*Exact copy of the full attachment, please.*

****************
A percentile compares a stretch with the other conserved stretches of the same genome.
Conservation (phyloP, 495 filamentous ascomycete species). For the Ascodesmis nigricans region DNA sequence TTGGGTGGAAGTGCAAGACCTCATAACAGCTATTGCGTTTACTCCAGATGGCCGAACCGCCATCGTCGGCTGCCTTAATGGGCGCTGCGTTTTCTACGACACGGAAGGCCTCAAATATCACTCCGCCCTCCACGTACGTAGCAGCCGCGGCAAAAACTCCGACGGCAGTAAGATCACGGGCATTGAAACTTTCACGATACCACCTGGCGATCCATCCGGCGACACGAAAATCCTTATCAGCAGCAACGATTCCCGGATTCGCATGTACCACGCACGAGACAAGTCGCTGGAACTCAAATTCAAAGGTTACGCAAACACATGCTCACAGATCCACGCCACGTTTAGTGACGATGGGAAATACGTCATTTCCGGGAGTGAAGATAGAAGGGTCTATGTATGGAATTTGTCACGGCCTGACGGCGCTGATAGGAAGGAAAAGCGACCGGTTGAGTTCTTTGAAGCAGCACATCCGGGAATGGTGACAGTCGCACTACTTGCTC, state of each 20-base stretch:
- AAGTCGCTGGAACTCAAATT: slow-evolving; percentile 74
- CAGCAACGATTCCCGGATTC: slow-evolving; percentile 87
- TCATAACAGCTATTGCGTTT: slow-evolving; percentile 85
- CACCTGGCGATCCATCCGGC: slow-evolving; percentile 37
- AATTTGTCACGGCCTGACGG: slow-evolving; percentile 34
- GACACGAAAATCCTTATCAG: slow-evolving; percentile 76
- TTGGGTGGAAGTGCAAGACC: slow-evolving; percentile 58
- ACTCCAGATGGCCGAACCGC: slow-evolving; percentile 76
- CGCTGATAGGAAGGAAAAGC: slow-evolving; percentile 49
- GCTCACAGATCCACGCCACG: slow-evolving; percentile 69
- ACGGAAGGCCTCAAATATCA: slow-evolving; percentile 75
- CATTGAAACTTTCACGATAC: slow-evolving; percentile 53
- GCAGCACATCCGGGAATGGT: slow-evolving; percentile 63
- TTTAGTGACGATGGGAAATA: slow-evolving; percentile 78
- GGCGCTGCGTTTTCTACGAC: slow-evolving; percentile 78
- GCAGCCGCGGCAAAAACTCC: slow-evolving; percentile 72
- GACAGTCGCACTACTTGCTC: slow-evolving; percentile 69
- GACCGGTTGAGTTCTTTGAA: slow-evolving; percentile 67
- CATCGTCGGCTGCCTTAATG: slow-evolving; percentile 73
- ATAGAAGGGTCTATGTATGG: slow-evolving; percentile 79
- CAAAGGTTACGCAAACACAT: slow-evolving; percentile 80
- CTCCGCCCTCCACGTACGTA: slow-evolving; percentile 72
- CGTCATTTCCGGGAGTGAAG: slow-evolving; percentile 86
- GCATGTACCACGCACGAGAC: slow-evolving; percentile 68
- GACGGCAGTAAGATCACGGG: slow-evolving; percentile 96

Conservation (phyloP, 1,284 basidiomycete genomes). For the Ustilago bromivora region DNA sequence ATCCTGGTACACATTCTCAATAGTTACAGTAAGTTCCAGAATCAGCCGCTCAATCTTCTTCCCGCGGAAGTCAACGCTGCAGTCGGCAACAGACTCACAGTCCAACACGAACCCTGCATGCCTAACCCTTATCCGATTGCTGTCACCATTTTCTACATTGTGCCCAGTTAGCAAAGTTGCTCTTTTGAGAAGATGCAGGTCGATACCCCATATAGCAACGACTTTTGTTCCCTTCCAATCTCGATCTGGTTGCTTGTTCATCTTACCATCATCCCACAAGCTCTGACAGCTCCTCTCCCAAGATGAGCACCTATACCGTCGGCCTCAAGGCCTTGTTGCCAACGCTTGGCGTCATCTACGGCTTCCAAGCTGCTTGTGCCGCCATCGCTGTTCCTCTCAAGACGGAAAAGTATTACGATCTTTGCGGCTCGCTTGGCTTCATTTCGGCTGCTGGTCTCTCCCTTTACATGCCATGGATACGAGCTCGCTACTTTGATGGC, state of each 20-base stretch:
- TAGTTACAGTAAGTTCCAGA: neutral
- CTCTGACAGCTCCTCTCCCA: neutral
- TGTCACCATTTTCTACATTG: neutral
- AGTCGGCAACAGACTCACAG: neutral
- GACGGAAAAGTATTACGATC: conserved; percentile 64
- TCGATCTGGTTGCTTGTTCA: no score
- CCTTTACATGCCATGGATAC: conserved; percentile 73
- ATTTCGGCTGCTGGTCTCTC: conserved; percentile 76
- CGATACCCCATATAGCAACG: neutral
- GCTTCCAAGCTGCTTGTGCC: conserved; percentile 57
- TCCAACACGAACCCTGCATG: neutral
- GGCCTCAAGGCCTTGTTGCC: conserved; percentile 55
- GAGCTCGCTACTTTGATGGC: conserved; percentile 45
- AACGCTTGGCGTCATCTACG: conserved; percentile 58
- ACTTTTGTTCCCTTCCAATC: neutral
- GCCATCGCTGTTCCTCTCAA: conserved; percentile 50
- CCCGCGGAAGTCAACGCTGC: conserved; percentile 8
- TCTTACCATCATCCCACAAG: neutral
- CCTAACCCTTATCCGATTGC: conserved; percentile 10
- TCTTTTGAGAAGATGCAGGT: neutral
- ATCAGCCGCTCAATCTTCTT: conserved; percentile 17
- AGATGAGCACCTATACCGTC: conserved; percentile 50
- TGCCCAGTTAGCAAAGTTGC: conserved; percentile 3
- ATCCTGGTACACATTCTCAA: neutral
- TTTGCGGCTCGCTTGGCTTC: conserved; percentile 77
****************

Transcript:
A percentile compares a stretch with the other conserved stretches of the same genome.
Conservation (phyloP, 495 filamentous ascomycete species). For the Ascodesmis nigricans region DNA sequence TTGGGTGGAAGTGCAAGACCTCATAACAGCTATTGCGTTTACTCCAGATGGCCGAACCGCCATCGTCGGCTGCCTTAATGGGCGCTGCGTTTTCTACGACACGGAAGGCCTCAAATATCACTCCGCCCTCCACGTACGTAGCAGCCGCGGCAAAAACTCCGACGGCAGTAAGATCACGGGCATTGAAACTTTCACGATACCACCTGGCGATCCATCCGGCGACACGAAAATCCTTATCAGCAGCAACGATTCCCGGATTCGCATGTACCACGCACGAGACAAGTCGCTGGAACTCAAATTCAAAGGTTACGCAAACACATGCTCACAGATCCACGCCACGTTTAGTGACGATGGGAAATACGTCATTTCCGGGAGTGAAGATAGAAGGGTCTATGTATGGAATTTGTCACGGCCTGACGGCGCTGATAGGAAGGAAAAGCGACCGGTTGAGTTCTTTGAAGCAGCACATCCGGGAATGGTGACAGTCGCACTACTTGCTC, state of each 20-base stretch:
- AAGTCGCTGGAACTCAAATT: slow-evolving; percentile 74
- CAGCAACGATTCCCGGATTC: slow-evolving; percentile 87
- TCATAACAGCTATTGCGTTT: slow-evolving; percentile 85
- CACCTGGCGATCCATCCGGC: slow-evolving; percentile 37
- AATTTGTCACGGCCTGACGG: slow-evolving; percentile 34
- GACACGAAAATCCTTATCAG: slow-evolving; percentile 76
- TTGGGTGGAAGTGCAAGACC: slow-evolving; percentile 58
- ACTCCAGATGGCCGAACCGC: slow-evolving; percentile 76
- CGCTGATAGGAAGGAAAAGC: slow-evolving; percentile 49
- GCTCACAGATCCACGCCACG: slow-evolving; percentile 69
- ACGGAAGGCCTCAAATATCA: slow-evolving; percentile 75
- CATTGAAACTTTCACGATAC: slow-evolving; percentile 53
- GCAGCACATCCGGGAATGGT: slow-evolving; percentile 63
- TTTAGTGACGATGGGAAATA: slow-evolving; percentile 78
- GGCGCTGCGTTTTCTACGAC: slow-evolving; percentile 78
- GCAGCCGCGGCAAAAACTCC: slow-evolving; percentile 72
- GACAGTCGCACTACTTGCTC: slow-evolving; percentile 69
- GACCGGTTGAGTTCTTTGAA: slow-evolving; percentile 67
- CATCGTCGGCTGCCTTAATG: slow-evolving; percentile 73
- ATAGAAGGGTCTATGTATGG: slow-evolving; percentile 79
- CAAAGGTTACGCAAACACAT: slow-evolving; percentile 80
- CTCCGCCCTCCACGTACGTA: slow-evolving; percentile 72
- CGTCATTTCCGGGAGTGAAG: slow-evolving; percentile 86
- GCATGTACCACGCACGAGAC: slow-evolving; percentile 68
- GACGGCAGTAAGATCACGGG: slow-evolving; percentile 96

Conservation (phyloP, 1,284 basidiomycete genomes). For the Ustilago bromivora region DNA sequence ATCCTGGTACACATTCTCAATAGTTACAGTAAGTTCCAGAATCAGCCGCTCAATCTTCTTCCCGCGGAAGTCAACGCTGCAGTCGGCAACAGACTCACAGTCCAACACGAACCCTGCATGCCTAACCCTTATCCGATTGCTGTCACCATTTTCTACATTGTGCCCAGTTAGCAAAGTTGCTCTTTTGAGAAGATGCAGGTCGATACCCCATATAGCAACGACTTTTGTTCCCTTCCAATCTCGATCTGGTTGCTTGTTCATCTTACCATCATCCCACAAGCTCTGACAGCTCCTCTCCCAAGATGAGCACCTATACCGTCGGCCTCAAGGCCTTGTTGCCAACGCTTGGCGTCATCTACGGCTTCCAAGCTGCTTGTGCCGCCATCGCTGTTCCTCTCAAGACGGAAAAGTATTACGATCTTTGCGGCTCGCTTGGCTTCATTTCGGCTGCTGGTCTCTCCCTTTACATGCCATGGATACGAGCTCGCTACTTTGATGGC, state of each 20-base stretch:
- TAGTTACAGTAAGTTCCAGA: neutral
- CTCTGACAGCTCCTCTCCCA: neutral
- TGTCACCATTTTCTACATTG: neutral
- AGTCGGCAACAGACTCACAG: neutral
- GACGGAAAAGTATTACGATC: conserved; percentile 64
- TCGATCTGGTTGCTTGTTCA: no score
- CCTTTACATGCCATGGATAC: conserved; percentile 73
- ATTTCGGCTGCTGGTCTCTC: conserved; percentile 76
- CGATACCCCATATAGCAACG: neutral
- GCTTCCAAGCTGCTTGTGCC: conserved; percentile 57
- TCCAACACGAACCCTGCATG: neutral
- GGCCTCAAGGCCTTGTTGCC: conserved; percentile 55
- GAGCTCGCTACTTTGATGGC: conserved; percentile 45
- AACGCTTGGCGTCATCTACG: conserved; percentile 58
- ACTTTTGTTCCCTTCCAATC: neutral
- GCCATCGCTGTTCCTCTCAA: conserved; percentile 50
- CCCGCGGAAGTCAACGCTGC: conserved; percentile 8
- TCTTACCATCATCCCACAAG: neutral
- CCTAACCCTTATCCGATTGC: conserved; percentile 10
- TCTTTTGAGAAGATGCAGGT: neutral
- ATCAGCCGCTCAATCTTCTT: conserved; percentile 17
- AGATGAGCACCTATACCGTC: conserved; percentile 50
- TGCCCAGTTAGCAAAGTTGC: conserved; percentile 3
- ATCCTGGTACACATTCTCAA: neutral
- TTTGCGGCTCGCTTGGCTTC: conserved; percentile 77